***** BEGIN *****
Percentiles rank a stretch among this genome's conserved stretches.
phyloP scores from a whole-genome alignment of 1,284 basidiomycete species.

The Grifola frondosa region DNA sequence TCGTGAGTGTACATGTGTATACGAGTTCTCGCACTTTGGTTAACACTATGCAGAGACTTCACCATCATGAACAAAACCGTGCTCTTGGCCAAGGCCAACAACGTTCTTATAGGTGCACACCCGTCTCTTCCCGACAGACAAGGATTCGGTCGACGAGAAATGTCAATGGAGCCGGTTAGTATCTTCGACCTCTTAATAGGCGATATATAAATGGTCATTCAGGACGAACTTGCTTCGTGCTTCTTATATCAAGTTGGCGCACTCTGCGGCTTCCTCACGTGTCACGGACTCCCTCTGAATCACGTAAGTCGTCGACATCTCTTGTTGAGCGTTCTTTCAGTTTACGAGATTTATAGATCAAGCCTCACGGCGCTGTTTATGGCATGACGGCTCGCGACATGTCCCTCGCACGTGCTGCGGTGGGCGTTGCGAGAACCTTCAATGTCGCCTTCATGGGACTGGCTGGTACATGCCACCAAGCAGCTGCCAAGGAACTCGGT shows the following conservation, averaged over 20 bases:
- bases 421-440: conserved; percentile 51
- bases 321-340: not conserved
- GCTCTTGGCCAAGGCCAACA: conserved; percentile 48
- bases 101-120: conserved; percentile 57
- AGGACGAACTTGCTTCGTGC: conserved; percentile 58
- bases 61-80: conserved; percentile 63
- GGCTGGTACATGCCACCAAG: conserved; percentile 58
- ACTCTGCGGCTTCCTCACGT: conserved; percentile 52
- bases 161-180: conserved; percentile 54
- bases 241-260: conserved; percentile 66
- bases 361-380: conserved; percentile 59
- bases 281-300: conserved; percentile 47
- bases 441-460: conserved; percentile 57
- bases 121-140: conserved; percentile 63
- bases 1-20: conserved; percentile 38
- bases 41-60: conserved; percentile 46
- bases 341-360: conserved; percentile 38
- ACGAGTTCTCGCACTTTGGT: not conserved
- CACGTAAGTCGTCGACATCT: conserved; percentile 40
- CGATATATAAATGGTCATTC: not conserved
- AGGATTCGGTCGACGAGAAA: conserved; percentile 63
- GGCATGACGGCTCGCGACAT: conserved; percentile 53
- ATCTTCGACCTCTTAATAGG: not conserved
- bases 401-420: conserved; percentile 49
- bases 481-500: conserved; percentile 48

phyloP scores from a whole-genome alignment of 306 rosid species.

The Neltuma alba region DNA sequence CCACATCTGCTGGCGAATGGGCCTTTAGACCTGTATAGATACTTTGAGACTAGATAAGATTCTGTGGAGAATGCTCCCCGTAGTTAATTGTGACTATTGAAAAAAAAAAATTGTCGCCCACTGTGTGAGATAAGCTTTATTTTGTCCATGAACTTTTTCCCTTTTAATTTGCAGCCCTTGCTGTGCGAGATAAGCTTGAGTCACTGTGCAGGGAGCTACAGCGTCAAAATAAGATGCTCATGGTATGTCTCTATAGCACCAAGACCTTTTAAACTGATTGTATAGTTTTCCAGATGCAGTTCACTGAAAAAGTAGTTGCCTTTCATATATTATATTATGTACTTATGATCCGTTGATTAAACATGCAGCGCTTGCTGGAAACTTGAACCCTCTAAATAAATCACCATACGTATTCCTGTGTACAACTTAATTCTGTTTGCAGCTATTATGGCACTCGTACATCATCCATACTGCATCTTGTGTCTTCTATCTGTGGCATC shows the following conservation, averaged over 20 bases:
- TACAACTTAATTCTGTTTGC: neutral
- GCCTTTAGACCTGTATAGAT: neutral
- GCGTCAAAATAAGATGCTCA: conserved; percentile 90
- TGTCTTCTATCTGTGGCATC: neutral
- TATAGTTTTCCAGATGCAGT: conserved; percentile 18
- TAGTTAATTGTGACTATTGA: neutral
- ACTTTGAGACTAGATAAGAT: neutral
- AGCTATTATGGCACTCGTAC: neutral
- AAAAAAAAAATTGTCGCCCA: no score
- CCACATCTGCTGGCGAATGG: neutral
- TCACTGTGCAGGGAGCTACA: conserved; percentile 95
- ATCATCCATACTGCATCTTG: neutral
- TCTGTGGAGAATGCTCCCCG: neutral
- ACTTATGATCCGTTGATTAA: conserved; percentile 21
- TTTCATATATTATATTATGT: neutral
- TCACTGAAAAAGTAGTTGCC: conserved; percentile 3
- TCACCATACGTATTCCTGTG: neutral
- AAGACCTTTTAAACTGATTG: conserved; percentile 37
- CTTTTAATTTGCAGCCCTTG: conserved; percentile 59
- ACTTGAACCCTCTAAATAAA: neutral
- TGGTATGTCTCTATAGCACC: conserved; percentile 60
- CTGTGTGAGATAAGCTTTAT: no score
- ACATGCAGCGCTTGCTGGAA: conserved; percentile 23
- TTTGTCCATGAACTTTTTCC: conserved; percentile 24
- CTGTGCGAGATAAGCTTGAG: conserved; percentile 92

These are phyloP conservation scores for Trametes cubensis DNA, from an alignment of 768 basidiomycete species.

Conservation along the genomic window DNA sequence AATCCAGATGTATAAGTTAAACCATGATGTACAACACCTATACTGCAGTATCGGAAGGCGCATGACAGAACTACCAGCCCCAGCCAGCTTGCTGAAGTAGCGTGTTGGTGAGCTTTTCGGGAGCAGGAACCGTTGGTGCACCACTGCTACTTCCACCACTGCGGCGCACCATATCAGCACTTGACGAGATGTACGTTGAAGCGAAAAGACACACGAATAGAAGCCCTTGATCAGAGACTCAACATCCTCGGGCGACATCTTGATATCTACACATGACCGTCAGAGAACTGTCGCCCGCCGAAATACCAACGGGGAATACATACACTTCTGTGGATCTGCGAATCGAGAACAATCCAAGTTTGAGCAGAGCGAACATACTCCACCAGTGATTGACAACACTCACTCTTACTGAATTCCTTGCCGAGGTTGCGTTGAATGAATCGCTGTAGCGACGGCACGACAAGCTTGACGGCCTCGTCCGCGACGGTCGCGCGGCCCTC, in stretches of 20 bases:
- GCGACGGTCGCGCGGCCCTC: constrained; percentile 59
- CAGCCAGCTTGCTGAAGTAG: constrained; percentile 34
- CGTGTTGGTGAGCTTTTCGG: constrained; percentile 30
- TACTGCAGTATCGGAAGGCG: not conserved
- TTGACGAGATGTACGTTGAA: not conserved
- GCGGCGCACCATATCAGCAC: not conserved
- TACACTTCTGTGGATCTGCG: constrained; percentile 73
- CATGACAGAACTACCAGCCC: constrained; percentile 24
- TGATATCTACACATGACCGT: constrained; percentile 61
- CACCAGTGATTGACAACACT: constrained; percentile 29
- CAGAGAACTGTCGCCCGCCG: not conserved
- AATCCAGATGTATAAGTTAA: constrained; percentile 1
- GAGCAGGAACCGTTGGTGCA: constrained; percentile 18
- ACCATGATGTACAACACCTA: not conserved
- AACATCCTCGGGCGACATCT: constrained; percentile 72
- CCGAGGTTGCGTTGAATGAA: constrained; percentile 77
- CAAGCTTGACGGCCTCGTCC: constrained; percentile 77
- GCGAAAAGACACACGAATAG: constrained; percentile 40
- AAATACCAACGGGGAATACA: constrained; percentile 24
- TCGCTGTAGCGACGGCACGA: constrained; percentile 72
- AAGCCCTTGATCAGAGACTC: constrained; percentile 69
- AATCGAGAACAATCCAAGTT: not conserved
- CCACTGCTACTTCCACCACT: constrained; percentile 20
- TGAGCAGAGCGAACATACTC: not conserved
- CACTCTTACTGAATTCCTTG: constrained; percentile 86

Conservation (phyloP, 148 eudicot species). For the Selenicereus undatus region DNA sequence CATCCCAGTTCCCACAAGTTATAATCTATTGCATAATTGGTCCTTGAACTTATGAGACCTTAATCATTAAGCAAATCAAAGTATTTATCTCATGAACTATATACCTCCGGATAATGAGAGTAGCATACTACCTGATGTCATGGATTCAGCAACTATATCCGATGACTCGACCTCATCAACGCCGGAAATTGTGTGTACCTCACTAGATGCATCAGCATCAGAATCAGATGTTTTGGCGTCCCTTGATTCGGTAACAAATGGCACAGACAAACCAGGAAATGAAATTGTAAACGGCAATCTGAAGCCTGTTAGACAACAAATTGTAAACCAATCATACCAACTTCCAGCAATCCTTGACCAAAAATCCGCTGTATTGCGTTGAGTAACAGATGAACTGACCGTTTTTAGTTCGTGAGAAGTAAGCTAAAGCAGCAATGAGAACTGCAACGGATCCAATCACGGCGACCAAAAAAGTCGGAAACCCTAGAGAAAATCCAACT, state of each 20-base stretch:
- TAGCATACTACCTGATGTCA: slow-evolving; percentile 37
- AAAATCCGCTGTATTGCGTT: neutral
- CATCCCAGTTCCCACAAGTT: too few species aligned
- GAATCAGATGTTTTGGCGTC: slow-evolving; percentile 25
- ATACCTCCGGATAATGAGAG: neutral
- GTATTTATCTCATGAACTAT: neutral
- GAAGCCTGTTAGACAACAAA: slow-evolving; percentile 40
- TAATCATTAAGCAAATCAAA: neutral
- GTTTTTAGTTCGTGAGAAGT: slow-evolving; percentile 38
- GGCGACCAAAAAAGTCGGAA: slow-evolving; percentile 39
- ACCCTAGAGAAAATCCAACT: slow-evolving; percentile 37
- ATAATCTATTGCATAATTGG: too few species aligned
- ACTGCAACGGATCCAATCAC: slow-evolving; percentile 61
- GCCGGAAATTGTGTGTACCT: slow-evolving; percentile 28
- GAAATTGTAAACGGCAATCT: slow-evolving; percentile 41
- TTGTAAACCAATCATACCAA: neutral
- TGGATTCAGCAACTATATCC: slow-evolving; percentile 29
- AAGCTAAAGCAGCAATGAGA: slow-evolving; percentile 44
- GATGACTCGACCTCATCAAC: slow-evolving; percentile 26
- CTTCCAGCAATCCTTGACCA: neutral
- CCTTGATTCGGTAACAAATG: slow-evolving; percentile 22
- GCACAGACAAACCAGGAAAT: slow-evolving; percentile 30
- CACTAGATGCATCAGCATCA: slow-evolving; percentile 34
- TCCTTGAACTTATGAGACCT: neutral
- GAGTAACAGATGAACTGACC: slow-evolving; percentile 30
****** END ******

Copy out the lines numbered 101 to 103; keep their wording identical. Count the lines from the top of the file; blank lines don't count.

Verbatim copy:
- AAGCTAAAGCAGCAATGAGA: slow-evolving; percentile 44
- GATGACTCGACCTCATCAAC: slow-evolving; percentile 26
- CTTCCAGCAATCCTTGACCA: neutral